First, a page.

Twice a week, science teacher Katie Hoffman spends third period teaching not biology or physics, but civility. Last week, after some icebreakers to get students talking and a brief video on respect, she asked her students how they could make respect a habit.
When you see someone, offer “a smile and a hello,” said one student.
“Instead of saying, ‘Hey you, hey you,’ say their name,” suggested another.
The character-building curriculum, developed in part by Hoffman and a team of Godwin Heights administrators, teachers, counselors and support staff, is taught around the school during what’s known as advisory period.
The curriculum focuses on what students should do instead of what they shouldn’t: as in, yes to holding the door, picking up trash on the floor and welcoming a new student at the lunch table.
It has the obvious benefit of teaching students important life skills and values like self-control, integrity, responsibility and perseverance.
But since its implementation last year, the program’s effects on student behavior in the school have been nothing short of amazing, said Assistant Principal Mike Porco. And the proof is in the data.
The advisory period has been around for some years at the high school, but a grant to participate in Michigan’s Integrated Behavior and Learning Support Initiative made it possible to develop the current decorum-focused curriculum. Once implemented, the payoff was almost immediate.
“After the first week or two, this was just a different place,” said Porco, who quickly noticed less noise in the halls and less traffic in the office. “There’s a feel to data, and then there’s the real data. We tried to match that feeling with numbers, and were staggered on how big of a change that really was.”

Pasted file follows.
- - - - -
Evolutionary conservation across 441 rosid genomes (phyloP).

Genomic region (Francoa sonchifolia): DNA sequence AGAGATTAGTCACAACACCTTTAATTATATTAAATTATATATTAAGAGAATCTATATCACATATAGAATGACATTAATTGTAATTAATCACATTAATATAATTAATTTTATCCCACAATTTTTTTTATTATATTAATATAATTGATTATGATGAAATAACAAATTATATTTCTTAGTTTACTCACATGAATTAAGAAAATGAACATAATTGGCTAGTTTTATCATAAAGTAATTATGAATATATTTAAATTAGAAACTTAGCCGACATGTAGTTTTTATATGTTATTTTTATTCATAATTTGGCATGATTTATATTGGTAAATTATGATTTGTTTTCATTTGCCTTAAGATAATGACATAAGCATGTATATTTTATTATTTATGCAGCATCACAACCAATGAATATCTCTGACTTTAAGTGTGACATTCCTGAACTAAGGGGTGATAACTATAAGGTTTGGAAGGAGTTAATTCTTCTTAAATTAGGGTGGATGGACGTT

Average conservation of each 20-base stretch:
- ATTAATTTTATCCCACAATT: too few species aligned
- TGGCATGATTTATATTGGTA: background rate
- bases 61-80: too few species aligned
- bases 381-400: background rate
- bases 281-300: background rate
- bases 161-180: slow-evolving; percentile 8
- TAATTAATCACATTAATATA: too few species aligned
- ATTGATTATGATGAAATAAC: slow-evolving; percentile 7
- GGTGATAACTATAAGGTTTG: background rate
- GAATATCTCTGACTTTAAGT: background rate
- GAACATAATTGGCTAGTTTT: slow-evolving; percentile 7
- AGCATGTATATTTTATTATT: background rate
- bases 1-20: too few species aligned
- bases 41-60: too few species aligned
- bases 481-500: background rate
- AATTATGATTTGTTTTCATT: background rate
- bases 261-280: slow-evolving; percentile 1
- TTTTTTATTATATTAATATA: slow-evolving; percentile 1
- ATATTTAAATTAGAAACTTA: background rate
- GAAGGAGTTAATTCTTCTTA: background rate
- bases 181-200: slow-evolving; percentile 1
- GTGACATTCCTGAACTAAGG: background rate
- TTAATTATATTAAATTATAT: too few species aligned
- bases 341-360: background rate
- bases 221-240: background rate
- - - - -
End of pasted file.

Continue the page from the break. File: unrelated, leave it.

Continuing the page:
The goal was to reduce by 5 percent discipline referrals in each of five categories: disrespect, disruption to the educational process, fighting, insubordination and verbal confrontation.
After one semester, the school saw drops of 45, 54, 52 and 32 percent, respectively, in the first four categories. Verbal confrontation, which had the lowest number of all categories to begin with, increased from the same semester the previous year, from 12 to 30.
By the end of the year, the school had seen double-digit decreases in disciplinary referrals for three of the five categories.
Less Disruption, More Learning
“It has definitely impacted my job,” Hoffman said of the curriculum. “Although we do still have disciplinary incidents, there are many less than in years’ past.”
Focusing on character education, she says, gives her more time to spend on teaching. It also allows teachers to walk alongside students and encourage them to make positive choices that will impact their future — lessons, she says, that will last a lifetime.
Students see the difference too. “Freshman year, everybody was goofing off and yelling at teachers because they thought it was cool,” recalled senior Laciana Gonzalez.
But the introduction of the curriculum and the school’s emphasis on values known throughout the school by the acronym “PRIDE” (Perseverance, Respect, Integrity, Discipline, Engage), have changed the whole culture, she said. Now, incoming freshmen catch on pretty quickly.
“PRIDE teaches kids to be a little bit more mature, and once one person shows it, everybody else kind of follows,” Laciana said. “You see someone holding a door for you, and you hold it for the next person. You don’t think about it; you just do it. It’s something you’re expected to do.”
So what happened over the summer? Have the lessons of last year stuck?
While Porco hadn’t yet crunched the numbers for each focus category, he was encouraged to see that, at a glance, disciplinary referrals were down again from the first few weeks of last year.
“So far, so good,” he said.